As a verb, to blacklist can mean to deny someone work in a particular field, or to ostracize them from a certain social circle.

It's the same attitude that was expressed with the "omgtheywillboycottevil!" which again, blew my mind, and not because there was no actual boycott planned, but because the issue was being removed very neatly from "these are problems with writers for Tor/editors for Tor and their views" and "you are plotting against us to force us into the evils of PCness and no longer judging me silently".

And I think the issue comes down to that, actually, when I read backward and ask myself "Why for the love of God would you (plural persons) give a shit about what anyone blogs about?"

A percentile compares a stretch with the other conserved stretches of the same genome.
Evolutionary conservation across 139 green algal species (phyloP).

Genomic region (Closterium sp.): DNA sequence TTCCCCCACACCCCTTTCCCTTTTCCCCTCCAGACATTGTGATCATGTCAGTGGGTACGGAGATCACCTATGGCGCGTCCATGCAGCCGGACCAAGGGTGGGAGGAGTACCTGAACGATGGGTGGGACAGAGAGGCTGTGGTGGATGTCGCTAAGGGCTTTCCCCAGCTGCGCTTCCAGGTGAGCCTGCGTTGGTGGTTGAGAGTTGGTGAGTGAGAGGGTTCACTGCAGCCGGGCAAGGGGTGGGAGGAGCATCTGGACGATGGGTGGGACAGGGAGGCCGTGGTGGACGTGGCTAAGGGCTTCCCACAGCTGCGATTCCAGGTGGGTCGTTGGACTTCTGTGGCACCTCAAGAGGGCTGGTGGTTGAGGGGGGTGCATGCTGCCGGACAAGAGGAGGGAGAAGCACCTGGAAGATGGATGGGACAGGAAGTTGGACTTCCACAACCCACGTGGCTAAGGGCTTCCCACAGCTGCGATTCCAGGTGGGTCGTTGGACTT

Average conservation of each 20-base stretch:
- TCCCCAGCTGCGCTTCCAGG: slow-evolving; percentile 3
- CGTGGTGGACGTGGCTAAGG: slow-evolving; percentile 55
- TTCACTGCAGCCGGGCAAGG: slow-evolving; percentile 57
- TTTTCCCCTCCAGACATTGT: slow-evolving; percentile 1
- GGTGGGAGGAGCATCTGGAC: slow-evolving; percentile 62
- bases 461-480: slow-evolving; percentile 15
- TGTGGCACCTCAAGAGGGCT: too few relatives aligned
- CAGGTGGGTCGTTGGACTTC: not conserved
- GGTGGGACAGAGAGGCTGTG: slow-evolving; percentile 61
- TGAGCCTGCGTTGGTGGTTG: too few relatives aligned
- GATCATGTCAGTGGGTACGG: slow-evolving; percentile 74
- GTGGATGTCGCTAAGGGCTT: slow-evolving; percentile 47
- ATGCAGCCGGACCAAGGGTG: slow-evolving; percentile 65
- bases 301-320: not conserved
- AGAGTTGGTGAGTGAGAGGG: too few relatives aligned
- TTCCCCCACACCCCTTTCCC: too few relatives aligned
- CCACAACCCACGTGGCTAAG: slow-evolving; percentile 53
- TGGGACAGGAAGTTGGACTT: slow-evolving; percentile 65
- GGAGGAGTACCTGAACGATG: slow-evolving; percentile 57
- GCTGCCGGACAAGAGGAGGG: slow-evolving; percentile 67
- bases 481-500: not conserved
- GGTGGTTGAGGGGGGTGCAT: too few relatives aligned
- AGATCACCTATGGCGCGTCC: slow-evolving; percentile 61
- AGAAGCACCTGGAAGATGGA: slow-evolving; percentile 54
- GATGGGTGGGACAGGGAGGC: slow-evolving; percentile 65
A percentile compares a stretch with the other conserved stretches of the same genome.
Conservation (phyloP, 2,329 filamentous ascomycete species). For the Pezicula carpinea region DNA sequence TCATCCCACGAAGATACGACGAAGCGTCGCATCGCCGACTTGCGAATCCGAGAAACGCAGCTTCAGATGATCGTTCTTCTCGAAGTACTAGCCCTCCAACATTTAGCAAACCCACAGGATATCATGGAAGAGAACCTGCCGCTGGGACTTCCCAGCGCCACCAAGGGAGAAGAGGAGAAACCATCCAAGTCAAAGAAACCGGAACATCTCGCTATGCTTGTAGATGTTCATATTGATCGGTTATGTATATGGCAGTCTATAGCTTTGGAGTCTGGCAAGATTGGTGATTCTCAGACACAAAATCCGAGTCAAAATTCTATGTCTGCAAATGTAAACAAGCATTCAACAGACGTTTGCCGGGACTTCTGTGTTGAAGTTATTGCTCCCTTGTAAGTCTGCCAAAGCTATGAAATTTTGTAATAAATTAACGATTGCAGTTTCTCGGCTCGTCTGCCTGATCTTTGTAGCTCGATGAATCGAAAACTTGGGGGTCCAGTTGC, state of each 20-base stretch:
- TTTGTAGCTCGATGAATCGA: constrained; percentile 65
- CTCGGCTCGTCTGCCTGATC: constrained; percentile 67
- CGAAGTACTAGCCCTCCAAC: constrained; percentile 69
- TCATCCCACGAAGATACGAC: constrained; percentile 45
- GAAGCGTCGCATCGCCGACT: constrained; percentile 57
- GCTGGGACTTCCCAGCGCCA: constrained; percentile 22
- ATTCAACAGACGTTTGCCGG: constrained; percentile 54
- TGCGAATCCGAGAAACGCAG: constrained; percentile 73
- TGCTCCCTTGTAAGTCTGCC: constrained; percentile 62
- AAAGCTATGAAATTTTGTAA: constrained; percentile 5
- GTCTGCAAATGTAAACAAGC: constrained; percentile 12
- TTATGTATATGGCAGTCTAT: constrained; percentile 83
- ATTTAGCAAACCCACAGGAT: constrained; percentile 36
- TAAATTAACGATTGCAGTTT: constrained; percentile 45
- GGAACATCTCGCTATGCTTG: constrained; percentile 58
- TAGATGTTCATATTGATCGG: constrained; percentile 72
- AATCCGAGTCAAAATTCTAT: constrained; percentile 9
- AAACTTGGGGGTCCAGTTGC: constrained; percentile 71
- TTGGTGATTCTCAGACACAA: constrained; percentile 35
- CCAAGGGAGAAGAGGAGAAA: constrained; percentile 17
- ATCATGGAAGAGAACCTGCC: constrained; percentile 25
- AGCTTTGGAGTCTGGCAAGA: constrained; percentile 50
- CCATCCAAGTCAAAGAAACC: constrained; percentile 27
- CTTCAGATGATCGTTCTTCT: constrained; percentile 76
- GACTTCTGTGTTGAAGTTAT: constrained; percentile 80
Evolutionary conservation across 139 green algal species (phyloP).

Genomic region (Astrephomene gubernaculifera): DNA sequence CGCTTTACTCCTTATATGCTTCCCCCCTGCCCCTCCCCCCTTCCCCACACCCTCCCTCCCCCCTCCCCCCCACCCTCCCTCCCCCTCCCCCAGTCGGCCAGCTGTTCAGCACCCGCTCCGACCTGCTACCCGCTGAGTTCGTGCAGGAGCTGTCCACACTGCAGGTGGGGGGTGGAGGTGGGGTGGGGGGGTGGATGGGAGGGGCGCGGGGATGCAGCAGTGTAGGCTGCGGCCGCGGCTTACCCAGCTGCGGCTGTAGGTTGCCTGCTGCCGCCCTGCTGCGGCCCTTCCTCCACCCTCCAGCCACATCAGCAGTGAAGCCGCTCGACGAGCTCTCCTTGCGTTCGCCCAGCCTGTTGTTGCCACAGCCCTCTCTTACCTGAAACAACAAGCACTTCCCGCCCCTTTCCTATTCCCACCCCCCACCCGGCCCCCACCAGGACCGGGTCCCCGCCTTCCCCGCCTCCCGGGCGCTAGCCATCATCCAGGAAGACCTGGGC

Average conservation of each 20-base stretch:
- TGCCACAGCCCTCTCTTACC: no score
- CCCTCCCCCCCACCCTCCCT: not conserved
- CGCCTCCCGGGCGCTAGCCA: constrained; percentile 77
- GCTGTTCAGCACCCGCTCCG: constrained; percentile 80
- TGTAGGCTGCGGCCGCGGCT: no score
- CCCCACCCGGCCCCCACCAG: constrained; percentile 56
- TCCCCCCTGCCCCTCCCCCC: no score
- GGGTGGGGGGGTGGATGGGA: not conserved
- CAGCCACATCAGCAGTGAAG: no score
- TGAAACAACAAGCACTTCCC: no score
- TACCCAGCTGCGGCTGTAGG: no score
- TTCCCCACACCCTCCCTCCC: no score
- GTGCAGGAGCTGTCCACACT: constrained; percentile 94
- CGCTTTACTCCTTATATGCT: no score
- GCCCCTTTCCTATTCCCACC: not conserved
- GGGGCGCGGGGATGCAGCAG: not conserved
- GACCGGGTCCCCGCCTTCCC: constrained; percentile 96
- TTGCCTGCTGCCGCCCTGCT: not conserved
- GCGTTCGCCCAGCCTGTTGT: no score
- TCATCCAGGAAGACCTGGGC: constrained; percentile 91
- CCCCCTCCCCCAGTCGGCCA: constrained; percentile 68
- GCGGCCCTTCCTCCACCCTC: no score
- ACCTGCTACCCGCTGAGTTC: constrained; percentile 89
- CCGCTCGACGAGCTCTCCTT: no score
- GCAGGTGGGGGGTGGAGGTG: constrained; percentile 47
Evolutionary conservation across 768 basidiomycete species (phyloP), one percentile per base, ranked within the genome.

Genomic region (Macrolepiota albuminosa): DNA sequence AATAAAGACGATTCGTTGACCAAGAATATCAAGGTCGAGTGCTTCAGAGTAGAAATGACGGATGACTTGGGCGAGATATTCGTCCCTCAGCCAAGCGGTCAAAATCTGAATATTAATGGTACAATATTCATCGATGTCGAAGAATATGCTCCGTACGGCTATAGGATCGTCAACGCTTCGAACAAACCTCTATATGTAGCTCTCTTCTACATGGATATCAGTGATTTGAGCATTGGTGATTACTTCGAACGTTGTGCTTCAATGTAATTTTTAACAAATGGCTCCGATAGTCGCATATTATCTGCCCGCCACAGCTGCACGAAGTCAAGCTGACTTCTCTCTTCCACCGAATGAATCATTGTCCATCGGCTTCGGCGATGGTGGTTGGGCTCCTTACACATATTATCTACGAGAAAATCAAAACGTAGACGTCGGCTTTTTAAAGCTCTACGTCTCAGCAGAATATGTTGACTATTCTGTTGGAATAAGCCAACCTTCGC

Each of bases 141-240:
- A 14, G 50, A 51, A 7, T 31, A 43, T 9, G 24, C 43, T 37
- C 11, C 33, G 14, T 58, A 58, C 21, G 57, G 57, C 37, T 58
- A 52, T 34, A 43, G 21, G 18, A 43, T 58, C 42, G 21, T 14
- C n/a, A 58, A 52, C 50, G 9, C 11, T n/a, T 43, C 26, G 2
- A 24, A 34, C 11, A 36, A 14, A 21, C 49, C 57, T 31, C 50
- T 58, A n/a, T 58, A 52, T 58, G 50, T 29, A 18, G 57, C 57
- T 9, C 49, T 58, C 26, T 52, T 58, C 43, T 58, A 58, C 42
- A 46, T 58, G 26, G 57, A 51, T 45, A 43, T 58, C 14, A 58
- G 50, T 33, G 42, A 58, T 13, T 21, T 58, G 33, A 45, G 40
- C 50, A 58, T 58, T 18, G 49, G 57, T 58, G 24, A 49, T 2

The term blacklisting is generally used in a pejorative context, as it implies that someone has been prevented from having legitimate access to something due to the whims or judgments of another.

There are powerful words being thrown like grenades or dynamite. Striking words, words weighted with history, that taste of McCarthyism and Proposition 8 and every way that people in power have attempted to silence people who had none. Blacklist. Boycott. Thought Police. These have been, are, will be weapons of silencing, actions that were taken against, among other things, people demanding social change.